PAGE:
TORONTO — For the second time in less than a month, a First Nation in Canada reported grim news: Ground-penetrating radar had uncovered evidence of hundreds of unmarked graves near a former residential school for Indigenous children.

The two discoveries in British Columbia and Saskatchewan have left the country reeling. Many Canadians are renewing pleas to take down monuments to the leaders responsible for the school system and calling for more accountability and action from the federal government and the Catholic Church.

Among the Indigenous communities that had long told stories about the children who went missing and their unmarked graves, there has been fury and anger — but not shock.

Perry Bellegarde, national chief of the Assembly of First Nations, said this week that the findings are “absolutely tragic, but not surprising.”

Frequently Asked Questions

  • What was the residential school system?
  • What are the recent findings?
  • How did children at residential schools die?
  • What has been the response from governments and the church?

What was the residential school system?

Residential schools were government-funded, often church-run boarding schools set up in the 19th century with the primary aim of assimilating Indigenous children.

The more than 130 schools spanned the country from coast-to-coast.

Among the system’s architects was Sir John A. Macdonald, Canada’s first prime minister, who explained the aim of the residential school system before the House of Commons in 1883:

“When the school is on the reserve, the child lives with its parents, who are savages,” he said, “and though he may learn to read and write, his habits and training and mode of thought are Indian.”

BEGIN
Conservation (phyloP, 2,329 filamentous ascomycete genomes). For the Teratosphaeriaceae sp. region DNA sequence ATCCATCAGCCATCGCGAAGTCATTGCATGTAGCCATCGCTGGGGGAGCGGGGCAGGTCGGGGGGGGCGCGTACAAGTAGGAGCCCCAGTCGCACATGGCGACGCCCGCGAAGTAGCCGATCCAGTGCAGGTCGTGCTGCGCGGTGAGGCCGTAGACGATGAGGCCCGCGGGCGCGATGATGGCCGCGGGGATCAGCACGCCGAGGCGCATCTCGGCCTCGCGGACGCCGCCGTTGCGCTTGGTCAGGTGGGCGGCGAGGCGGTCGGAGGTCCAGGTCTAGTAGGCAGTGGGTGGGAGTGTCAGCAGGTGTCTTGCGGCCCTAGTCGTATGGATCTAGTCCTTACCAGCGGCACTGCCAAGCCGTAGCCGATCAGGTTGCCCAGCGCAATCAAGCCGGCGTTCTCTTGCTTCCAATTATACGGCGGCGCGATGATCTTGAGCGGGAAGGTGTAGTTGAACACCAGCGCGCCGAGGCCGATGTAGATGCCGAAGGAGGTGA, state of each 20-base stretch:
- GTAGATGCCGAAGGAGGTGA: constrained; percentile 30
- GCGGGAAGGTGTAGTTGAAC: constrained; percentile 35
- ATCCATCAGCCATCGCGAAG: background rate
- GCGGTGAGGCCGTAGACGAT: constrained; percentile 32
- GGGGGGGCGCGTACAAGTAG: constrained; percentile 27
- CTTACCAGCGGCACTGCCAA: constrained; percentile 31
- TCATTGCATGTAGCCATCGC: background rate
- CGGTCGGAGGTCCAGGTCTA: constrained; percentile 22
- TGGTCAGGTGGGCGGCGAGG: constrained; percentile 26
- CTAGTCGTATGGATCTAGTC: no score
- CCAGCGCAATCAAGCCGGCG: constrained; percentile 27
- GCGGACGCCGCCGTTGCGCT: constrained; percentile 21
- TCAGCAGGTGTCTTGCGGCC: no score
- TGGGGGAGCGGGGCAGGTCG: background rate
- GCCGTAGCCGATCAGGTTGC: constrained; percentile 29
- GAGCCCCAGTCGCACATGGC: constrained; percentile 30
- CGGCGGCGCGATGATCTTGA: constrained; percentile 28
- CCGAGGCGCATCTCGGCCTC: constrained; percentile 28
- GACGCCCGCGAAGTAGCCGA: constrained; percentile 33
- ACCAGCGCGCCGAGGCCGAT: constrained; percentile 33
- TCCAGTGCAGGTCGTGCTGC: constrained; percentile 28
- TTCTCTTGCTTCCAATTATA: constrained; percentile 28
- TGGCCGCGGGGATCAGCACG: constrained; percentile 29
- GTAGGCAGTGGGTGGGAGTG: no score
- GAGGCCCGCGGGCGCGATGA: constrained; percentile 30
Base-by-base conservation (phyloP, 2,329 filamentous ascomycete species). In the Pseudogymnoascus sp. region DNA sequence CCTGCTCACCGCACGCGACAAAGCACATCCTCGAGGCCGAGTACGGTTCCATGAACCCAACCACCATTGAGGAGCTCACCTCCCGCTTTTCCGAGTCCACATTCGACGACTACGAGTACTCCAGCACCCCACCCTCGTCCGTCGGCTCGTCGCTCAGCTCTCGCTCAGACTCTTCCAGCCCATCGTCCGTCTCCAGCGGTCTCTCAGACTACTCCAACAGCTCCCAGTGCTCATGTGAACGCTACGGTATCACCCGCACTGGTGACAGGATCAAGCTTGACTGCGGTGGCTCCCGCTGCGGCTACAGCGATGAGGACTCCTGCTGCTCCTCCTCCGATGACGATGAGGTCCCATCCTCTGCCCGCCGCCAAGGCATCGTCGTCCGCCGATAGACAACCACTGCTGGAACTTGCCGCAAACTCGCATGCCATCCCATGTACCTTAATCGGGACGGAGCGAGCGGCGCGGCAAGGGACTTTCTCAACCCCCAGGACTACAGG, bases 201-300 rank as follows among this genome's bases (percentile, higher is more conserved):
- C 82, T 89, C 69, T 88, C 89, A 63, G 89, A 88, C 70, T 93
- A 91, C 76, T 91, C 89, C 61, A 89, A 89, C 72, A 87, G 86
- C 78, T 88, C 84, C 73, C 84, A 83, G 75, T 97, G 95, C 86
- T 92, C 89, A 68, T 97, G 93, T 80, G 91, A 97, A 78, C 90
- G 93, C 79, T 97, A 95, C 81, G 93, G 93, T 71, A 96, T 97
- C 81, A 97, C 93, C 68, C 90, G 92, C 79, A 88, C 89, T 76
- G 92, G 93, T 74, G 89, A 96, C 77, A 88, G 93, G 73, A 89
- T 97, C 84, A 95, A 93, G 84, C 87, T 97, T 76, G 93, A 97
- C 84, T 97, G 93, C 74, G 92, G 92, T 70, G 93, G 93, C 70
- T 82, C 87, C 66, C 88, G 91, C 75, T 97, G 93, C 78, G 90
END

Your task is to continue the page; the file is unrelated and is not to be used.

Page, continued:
It had been “pressed” on him, he said, that Indigenous children should be withdrawn "from the parental influence” by putting them in schools "where they will acquire the habits and modes of thought of White men.”

About 150,000 Indigenous children were sent to the schools, often forcibly, where they were barred from speaking their languages and practicing their traditions. Many faced physical and sexual abuse, according to Canada’s Truth and Reconciliation Commission, which was set up in 2008 to investigate the schools.

Many schools began to close in the 1970s, but the last federally funded residential school closed in the 1990s.

The commission said in its 2015 report that what happened at the schools was akin to “cultural genocide.”

What are the recent findings?

In late May, Rosanne Casimir, chief of the Tk’emlúps te Secwépemc First Nation in British Columbia, said that a ground-penetrating radar specialist had uncovered evidence of at least 215 unmarked graves on the grounds of the former Kamloops Indian Residential School.

The school, which was once the largest in Canada, operated from 1890 to 1969, mostly under the administration of a Catholic group called the Oblates of Mary Immaculate. In 1969, the federal government took over operations and ran it as a residence for students attending a day school until 1978, when it closed.

Casimir said the findings were preliminary and a report would be released this month.

China called for an investigation on June 22 into the discovery of the remains of indigenous children in Canada at the site of a former boarding school. (Reuters)

This week, Cadmus Delorme, chief of the Cowessess First Nation in Saskatchewan, said the group had found indications of at least 751 unmarked graves near the ground of the former Marieval Indian Residential School.